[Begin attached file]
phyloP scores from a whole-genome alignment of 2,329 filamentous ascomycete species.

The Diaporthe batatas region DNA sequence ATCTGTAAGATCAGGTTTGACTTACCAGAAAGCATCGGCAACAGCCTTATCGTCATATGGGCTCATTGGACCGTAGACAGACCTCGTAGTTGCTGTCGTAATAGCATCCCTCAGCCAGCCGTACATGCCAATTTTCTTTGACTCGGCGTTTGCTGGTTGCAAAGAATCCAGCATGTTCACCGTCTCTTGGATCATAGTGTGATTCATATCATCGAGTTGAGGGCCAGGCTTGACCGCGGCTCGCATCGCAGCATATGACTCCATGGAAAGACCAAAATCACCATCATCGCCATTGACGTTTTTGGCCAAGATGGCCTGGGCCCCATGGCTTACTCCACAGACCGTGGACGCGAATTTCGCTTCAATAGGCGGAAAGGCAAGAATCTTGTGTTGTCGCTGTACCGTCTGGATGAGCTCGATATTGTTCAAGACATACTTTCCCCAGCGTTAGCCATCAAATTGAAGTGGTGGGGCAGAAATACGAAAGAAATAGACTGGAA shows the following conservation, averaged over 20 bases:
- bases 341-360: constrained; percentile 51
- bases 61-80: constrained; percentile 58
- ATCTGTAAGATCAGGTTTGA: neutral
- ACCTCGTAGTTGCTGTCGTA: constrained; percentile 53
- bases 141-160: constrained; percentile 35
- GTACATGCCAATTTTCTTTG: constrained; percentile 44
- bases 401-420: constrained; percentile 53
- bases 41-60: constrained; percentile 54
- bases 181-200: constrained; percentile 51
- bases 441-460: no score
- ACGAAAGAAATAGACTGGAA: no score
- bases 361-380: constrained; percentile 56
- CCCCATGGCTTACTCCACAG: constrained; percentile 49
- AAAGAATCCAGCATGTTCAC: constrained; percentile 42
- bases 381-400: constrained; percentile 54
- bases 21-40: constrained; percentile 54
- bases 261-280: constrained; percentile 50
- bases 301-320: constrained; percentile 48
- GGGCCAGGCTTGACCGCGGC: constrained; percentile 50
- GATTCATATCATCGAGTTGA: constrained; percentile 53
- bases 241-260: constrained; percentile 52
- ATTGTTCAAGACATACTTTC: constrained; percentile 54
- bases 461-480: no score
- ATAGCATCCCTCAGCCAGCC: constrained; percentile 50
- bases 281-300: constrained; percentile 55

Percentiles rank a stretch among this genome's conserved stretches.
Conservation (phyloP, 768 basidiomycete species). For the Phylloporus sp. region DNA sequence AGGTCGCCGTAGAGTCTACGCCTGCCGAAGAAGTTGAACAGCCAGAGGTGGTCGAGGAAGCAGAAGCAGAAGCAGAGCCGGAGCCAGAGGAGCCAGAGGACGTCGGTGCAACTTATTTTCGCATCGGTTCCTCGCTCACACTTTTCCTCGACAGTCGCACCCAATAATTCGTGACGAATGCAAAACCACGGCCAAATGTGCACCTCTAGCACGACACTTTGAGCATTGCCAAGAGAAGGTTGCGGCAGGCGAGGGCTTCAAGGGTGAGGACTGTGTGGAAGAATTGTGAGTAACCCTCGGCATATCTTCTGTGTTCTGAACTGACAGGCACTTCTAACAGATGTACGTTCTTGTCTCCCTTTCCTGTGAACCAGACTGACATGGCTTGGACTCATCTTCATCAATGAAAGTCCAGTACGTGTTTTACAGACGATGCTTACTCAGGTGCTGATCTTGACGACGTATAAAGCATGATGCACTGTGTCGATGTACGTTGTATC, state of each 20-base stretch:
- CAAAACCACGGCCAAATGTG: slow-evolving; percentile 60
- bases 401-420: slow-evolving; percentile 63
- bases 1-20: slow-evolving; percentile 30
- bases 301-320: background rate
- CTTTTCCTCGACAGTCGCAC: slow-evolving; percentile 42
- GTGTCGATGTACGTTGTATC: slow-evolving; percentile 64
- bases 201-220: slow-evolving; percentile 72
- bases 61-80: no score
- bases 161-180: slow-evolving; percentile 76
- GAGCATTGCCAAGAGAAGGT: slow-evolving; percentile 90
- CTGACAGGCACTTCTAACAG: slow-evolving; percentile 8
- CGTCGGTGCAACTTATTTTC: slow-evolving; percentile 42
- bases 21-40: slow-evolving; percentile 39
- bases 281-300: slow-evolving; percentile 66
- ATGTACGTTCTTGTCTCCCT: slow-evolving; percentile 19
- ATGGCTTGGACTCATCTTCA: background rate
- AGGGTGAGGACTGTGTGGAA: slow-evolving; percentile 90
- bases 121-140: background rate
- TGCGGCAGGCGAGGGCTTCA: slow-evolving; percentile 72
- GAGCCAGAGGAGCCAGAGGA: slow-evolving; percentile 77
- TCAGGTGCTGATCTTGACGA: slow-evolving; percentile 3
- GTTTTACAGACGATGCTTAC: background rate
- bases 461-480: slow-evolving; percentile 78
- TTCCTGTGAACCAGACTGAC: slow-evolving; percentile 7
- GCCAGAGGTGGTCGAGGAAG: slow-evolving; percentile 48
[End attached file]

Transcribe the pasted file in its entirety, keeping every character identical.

phyloP scores from a whole-genome alignment of 2,329 filamentous ascomycete species.

The Diaporthe batatas region DNA sequence ATCTGTAAGATCAGGTTTGACTTACCAGAAAGCATCGGCAACAGCCTTATCGTCATATGGGCTCATTGGACCGTAGACAGACCTCGTAGTTGCTGTCGTAATAGCATCCCTCAGCCAGCCGTACATGCCAATTTTCTTTGACTCGGCGTTTGCTGGTTGCAAAGAATCCAGCATGTTCACCGTCTCTTGGATCATAGTGTGATTCATATCATCGAGTTGAGGGCCAGGCTTGACCGCGGCTCGCATCGCAGCATATGACTCCATGGAAAGACCAAAATCACCATCATCGCCATTGACGTTTTTGGCCAAGATGGCCTGGGCCCCATGGCTTACTCCACAGACCGTGGACGCGAATTTCGCTTCAATAGGCGGAAAGGCAAGAATCTTGTGTTGTCGCTGTACCGTCTGGATGAGCTCGATATTGTTCAAGACATACTTTCCCCAGCGTTAGCCATCAAATTGAAGTGGTGGGGCAGAAATACGAAAGAAATAGACTGGAA shows the following conservation, averaged over 20 bases:
- bases 341-360: constrained; percentile 51
- bases 61-80: constrained; percentile 58
- ATCTGTAAGATCAGGTTTGA: neutral
- ACCTCGTAGTTGCTGTCGTA: constrained; percentile 53
- bases 141-160: constrained; percentile 35
- GTACATGCCAATTTTCTTTG: constrained; percentile 44
- bases 401-420: constrained; percentile 53
- bases 41-60: constrained; percentile 54
- bases 181-200: constrained; percentile 51
- bases 441-460: no score
- ACGAAAGAAATAGACTGGAA: no score
- bases 361-380: constrained; percentile 56
- CCCCATGGCTTACTCCACAG: constrained; percentile 49
- AAAGAATCCAGCATGTTCAC: constrained; percentile 42
- bases 381-400: constrained; percentile 54
- bases 21-40: constrained; percentile 54
- bases 261-280: constrained; percentile 50
- bases 301-320: constrained; percentile 48
- GGGCCAGGCTTGACCGCGGC: constrained; percentile 50
- GATTCATATCATCGAGTTGA: constrained; percentile 53
- bases 241-260: constrained; percentile 52
- ATTGTTCAAGACATACTTTC: constrained; percentile 54
- bases 461-480: no score
- ATAGCATCCCTCAGCCAGCC: constrained; percentile 50
- bases 281-300: constrained; percentile 55

Percentiles rank a stretch among this genome's conserved stretches.
Conservation (phyloP, 768 basidiomycete species). For the Phylloporus sp. region DNA sequence AGGTCGCCGTAGAGTCTACGCCTGCCGAAGAAGTTGAACAGCCAGAGGTGGTCGAGGAAGCAGAAGCAGAAGCAGAGCCGGAGCCAGAGGAGCCAGAGGACGTCGGTGCAACTTATTTTCGCATCGGTTCCTCGCTCACACTTTTCCTCGACAGTCGCACCCAATAATTCGTGACGAATGCAAAACCACGGCCAAATGTGCACCTCTAGCACGACACTTTGAGCATTGCCAAGAGAAGGTTGCGGCAGGCGAGGGCTTCAAGGGTGAGGACTGTGTGGAAGAATTGTGAGTAACCCTCGGCATATCTTCTGTGTTCTGAACTGACAGGCACTTCTAACAGATGTACGTTCTTGTCTCCCTTTCCTGTGAACCAGACTGACATGGCTTGGACTCATCTTCATCAATGAAAGTCCAGTACGTGTTTTACAGACGATGCTTACTCAGGTGCTGATCTTGACGACGTATAAAGCATGATGCACTGTGTCGATGTACGTTGTATC, state of each 20-base stretch:
- CAAAACCACGGCCAAATGTG: slow-evolving; percentile 60
- bases 401-420: slow-evolving; percentile 63
- bases 1-20: slow-evolving; percentile 30
- bases 301-320: background rate
- CTTTTCCTCGACAGTCGCAC: slow-evolving; percentile 42
- GTGTCGATGTACGTTGTATC: slow-evolving; percentile 64
- bases 201-220: slow-evolving; percentile 72
- bases 61-80: no score
- bases 161-180: slow-evolving; percentile 76
- GAGCATTGCCAAGAGAAGGT: slow-evolving; percentile 90
- CTGACAGGCACTTCTAACAG: slow-evolving; percentile 8
- CGTCGGTGCAACTTATTTTC: slow-evolving; percentile 42
- bases 21-40: slow-evolving; percentile 39
- bases 281-300: slow-evolving; percentile 66
- ATGTACGTTCTTGTCTCCCT: slow-evolving; percentile 19
- ATGGCTTGGACTCATCTTCA: background rate
- AGGGTGAGGACTGTGTGGAA: slow-evolving; percentile 90
- bases 121-140: background rate
- TGCGGCAGGCGAGGGCTTCA: slow-evolving; percentile 72
- GAGCCAGAGGAGCCAGAGGA: slow-evolving; percentile 77
- TCAGGTGCTGATCTTGACGA: slow-evolving; percentile 3
- GTTTTACAGACGATGCTTAC: background rate
- bases 461-480: slow-evolving; percentile 78
- TTCCTGTGAACCAGACTGAC: slow-evolving; percentile 7
- GCCAGAGGTGGTCGAGGAAG: slow-evolving; percentile 48